The Nicotine Pouch is the latest leap in the realm of oral smokeless products. It’s a relatively new product as it was only developed in the 2010’s. But it is steeped in tradition, being inspired by snus. It offers users a way to experience the stimulant effects of nicotine, minus the stained teeth and spitting.
One of the earliest to enter the market—and one of the most popular in the category today—was Swedish Match’s ZYN. The product consists of a white pouch containing nicotine, with no presence of tobacco leaf, dust or stem. Similar to snus, no combustion, heating nor inhalation were involved.
Nicotine pouches like ZYN have varying nicotine and flavor contents. Like snus, the user inserts the pouch between the upper lip and gum and leaves it there while the nicotine and the flavor are being released typically for up to 30 minutes.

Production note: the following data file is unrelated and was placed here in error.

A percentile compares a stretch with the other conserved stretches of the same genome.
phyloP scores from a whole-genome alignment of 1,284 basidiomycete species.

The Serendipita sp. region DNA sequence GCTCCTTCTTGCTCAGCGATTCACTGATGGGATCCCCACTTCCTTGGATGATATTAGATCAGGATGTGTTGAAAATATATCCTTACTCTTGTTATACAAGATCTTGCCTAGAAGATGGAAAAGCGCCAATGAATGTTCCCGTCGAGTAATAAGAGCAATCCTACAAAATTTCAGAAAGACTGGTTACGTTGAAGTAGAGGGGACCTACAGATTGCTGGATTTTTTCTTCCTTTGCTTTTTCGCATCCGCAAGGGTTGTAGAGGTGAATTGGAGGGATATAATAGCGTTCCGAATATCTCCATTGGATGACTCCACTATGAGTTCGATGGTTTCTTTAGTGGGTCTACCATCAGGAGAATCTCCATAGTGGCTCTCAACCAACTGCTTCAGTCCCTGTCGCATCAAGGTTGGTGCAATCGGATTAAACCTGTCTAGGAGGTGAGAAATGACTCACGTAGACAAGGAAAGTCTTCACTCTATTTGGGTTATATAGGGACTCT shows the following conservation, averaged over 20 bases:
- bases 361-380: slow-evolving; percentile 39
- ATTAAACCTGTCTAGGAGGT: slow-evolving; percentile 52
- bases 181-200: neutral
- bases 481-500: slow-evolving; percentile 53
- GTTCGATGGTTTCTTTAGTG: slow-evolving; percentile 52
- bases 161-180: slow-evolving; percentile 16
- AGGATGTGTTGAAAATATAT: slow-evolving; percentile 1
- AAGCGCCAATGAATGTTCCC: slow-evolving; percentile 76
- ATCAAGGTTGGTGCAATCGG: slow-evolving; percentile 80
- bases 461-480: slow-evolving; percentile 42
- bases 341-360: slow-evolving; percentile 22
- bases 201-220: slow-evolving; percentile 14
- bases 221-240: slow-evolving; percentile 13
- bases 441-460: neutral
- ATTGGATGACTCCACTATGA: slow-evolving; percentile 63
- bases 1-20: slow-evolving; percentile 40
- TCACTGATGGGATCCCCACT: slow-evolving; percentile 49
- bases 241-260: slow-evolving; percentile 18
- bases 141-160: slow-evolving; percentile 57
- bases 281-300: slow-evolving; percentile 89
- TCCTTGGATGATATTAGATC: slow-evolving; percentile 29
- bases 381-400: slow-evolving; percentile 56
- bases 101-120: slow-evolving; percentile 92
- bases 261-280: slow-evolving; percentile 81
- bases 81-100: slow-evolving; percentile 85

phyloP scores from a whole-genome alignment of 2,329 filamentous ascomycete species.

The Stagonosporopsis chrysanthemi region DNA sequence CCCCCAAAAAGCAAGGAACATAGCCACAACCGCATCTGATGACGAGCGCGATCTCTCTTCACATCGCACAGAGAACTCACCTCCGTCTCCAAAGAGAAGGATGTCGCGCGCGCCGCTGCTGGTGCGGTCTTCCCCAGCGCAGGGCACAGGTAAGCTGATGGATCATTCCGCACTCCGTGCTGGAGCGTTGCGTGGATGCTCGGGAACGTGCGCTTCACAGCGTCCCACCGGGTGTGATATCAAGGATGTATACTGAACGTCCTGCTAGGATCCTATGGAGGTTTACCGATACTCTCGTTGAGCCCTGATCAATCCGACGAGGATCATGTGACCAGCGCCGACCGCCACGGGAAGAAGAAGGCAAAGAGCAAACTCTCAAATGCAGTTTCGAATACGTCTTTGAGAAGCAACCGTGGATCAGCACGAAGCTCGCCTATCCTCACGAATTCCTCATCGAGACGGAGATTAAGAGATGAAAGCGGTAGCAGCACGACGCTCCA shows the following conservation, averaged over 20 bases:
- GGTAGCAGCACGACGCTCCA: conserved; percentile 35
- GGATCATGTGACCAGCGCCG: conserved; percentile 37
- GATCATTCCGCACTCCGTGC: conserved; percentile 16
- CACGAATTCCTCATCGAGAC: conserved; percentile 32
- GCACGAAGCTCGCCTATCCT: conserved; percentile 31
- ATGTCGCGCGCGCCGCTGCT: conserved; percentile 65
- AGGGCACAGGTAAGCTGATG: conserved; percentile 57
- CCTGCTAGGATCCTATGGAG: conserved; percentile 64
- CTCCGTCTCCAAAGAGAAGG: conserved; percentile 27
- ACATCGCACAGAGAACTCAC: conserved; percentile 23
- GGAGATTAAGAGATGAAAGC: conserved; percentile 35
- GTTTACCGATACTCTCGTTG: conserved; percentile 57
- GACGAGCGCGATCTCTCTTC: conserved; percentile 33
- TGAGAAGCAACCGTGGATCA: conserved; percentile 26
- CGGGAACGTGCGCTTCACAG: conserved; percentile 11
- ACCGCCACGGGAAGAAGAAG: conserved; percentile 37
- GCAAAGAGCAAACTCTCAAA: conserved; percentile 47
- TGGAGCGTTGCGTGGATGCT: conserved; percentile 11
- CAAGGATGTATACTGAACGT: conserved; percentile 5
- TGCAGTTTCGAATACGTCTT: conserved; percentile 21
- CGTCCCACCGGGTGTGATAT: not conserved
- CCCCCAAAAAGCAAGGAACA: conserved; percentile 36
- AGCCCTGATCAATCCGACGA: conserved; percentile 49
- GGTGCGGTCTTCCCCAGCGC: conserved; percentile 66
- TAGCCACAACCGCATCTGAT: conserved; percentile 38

Because the tobacco has been removed, harmful and potentially harmful constituents that are usually found in varying levels in other tobacco products have been eliminated. The few remaining constituents are found at very low trace levels, comparable to levels acceptable in common food products.
For curious adult Filipino smokers looking to switch to smoking alternatives like oral nicotine, Zyn is now available in the Philippines since November 17 in IQOS stores and select 7-11 outlets, tobacconists and vape stores. It could also be found online at Zyn.com, Lazada and Glife.
As society becomes increasingly health-conscious and seeks alternatives to smoking, nicotine pouches are likely to remain a prominent fixture in the world of nicotine consumption. Reflecting changing social attitudes, the future of smoking alternatives and oral nicotine remain promising as these innovations continue to find their footing in the world of harm reduction.